Fault masking is a phenomenon in which an unrecognized fault originated as a result of specific circumstances prevent the optimum functioning of the machine. Usually it occurs when a number of interlocking guards attached in a series connected to one circuit in a safety relay. Any fault due to a sort circuit in one of the pair of an interlock due to moisture or weld affect the guard witches, resulting in the opening of guard that is further detected by safety relay. The safety relay in turn shuts the associated faulty area of the machine and lock out because it registered the fault in the guard. However, the safety relay only sees the one of the channel open but not the other locking out the machine. While operator may close the guard the fault does not go away as it is registered in the safety relay and prevents any reset or restart. The operator may try to associate the faulty with successive guards by opening and closing the guards ignoring the fact that fault has been registered in the safety relay system. This undetected fault further reduces the functioning of the machine and any more faults can prove dangerous to the functioning of the machine.
This type of safety wiring is in use from a long time as it saves money that is spent on cabling and safety relays however it is the part of withdrawn standard EN 954-1 (EN 954-1 degraded category 4 to category 3) Category 3 still makes a part of standard EN ISO 13849-1 in which 6.2.6 clause conditioned the application of category 3 to specific requirements that is a single fault must not initiate the loss of complete safety function, or series of undetected faults must not lead to loss of safety function and or at least 60 percent of faults must be detected in diagnosis mechanism (DC= LOW). This ability to detect 60 per cent of dangerous faults can be impacted by fault masking decreasing the performance level.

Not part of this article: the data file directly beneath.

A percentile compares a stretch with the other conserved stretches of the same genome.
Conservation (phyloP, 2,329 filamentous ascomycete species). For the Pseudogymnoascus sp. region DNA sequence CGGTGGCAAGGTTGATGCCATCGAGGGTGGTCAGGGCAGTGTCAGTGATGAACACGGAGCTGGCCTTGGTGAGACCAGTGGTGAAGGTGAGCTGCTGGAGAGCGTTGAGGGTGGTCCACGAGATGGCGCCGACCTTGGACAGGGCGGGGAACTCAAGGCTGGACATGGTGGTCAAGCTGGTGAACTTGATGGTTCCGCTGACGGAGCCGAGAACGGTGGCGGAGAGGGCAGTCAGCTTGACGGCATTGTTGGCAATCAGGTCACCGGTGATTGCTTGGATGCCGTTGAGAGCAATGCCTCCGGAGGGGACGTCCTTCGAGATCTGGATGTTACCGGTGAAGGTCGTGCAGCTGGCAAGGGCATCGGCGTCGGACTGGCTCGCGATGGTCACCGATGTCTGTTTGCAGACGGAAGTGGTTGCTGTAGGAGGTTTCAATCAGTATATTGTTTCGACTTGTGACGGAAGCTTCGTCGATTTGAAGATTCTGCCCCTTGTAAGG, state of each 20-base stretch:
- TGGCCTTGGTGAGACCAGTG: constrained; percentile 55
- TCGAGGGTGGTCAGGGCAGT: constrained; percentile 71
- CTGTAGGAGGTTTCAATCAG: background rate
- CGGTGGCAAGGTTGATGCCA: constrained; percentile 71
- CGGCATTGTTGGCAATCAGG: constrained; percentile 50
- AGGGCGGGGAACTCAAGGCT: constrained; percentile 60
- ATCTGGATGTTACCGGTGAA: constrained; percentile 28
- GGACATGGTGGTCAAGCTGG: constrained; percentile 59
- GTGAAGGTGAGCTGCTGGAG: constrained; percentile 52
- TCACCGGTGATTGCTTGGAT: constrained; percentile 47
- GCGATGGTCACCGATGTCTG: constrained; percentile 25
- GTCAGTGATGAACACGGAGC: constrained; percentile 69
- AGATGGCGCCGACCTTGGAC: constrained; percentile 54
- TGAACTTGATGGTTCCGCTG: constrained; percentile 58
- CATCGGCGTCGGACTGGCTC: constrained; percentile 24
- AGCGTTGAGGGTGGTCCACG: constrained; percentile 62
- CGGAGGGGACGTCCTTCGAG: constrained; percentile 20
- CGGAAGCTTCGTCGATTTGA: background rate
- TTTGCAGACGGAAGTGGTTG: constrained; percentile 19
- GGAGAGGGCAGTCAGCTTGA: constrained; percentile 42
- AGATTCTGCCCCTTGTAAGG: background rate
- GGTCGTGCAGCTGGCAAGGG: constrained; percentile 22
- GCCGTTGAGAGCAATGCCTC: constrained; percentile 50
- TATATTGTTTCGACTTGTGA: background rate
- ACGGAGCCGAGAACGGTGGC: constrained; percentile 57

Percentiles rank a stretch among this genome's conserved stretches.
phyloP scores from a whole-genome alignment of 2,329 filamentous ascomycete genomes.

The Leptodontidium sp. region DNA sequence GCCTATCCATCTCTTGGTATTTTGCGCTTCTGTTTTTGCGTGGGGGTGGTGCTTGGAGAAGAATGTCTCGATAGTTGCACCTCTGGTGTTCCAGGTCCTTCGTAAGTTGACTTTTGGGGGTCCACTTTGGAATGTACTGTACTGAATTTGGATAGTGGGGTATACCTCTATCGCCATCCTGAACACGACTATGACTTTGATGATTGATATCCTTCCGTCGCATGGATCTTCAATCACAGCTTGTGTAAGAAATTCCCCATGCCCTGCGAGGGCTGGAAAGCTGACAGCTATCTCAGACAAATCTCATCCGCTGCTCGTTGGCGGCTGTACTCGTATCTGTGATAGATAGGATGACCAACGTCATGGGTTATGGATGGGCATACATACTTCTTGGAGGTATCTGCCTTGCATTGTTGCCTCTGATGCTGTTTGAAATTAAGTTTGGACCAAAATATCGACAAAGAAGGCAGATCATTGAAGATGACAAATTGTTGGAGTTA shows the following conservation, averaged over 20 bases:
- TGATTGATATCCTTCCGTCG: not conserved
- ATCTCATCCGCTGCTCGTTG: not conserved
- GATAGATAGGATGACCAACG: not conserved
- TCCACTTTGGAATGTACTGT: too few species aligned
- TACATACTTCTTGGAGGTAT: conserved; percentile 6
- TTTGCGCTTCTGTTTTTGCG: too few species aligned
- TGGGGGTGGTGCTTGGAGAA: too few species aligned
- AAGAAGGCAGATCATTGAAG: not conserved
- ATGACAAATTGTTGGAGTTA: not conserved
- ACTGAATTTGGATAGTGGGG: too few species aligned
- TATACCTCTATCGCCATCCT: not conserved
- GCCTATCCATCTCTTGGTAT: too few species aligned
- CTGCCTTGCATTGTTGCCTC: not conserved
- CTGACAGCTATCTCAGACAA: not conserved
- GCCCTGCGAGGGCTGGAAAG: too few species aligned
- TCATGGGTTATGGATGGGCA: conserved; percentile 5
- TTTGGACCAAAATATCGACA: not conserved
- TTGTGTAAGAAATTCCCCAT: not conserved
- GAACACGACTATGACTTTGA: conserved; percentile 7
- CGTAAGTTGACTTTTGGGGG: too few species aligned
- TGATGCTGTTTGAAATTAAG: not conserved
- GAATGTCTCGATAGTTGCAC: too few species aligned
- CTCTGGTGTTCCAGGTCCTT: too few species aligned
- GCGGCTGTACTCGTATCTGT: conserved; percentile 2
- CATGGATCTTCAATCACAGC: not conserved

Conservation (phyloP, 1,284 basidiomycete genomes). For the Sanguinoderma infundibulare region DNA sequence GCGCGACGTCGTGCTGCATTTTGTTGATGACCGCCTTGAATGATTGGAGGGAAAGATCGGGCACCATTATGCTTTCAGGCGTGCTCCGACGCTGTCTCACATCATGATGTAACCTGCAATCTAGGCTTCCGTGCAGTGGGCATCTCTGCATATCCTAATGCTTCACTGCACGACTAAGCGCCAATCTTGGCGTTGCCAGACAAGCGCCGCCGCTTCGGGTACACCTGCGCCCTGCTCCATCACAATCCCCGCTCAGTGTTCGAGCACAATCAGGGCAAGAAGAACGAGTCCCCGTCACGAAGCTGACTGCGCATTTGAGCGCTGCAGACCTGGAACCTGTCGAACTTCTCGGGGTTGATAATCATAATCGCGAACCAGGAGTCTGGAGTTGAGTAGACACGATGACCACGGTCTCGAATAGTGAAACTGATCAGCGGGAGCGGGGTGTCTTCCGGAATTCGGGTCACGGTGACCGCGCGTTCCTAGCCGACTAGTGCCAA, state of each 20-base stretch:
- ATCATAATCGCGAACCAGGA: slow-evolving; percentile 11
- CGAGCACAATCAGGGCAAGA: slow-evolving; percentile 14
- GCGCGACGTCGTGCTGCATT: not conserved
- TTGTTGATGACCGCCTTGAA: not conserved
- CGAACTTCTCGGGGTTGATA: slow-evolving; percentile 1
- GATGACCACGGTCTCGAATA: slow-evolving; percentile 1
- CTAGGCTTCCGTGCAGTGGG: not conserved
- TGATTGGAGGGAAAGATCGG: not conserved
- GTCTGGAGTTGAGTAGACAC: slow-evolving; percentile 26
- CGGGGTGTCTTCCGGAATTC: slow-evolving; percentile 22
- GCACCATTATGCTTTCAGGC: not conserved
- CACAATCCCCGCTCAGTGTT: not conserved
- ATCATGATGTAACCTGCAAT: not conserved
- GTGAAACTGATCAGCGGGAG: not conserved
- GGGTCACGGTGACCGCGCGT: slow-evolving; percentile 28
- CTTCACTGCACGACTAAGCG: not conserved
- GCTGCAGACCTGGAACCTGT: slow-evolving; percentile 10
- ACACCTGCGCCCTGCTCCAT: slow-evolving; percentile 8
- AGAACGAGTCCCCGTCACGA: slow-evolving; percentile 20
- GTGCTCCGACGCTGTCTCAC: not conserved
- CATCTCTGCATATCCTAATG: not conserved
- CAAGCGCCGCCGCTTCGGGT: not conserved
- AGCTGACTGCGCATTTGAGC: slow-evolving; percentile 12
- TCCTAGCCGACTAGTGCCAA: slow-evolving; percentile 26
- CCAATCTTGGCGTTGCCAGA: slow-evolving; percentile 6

Overcoming fault masking
The three available options as complying with the ISO 14119:2013 in an industrial setting are:
- Through Individual wiring
The fault masking can be prevented through individual wiring such that the interlocked guard switches should not attached in series or if in specific circumstances attached, their number should be limited whenever these use volt free contact technology. Other methods include switching the wires individually and to separate safety relays or introduction of individual inputs on safety controllers or accumulating small groups of wiring together.
- Using Self-monitoring interlocking devices
These devices are used when the switches are connected in series and with the help of self-monitoring transistorized outputs OSSDs can detect the faults within themselves.
- Safe distributed I/O systems
Using the devices that can distinguish between all the inputs is the working principle of the Safe Distributed I/O systems. The devices such as interlocking, including other i.e. light curtains, emergency stops, and two hand control are distributed across machine in a failsafe network. These are distributed throughout the machinery to test for faults.
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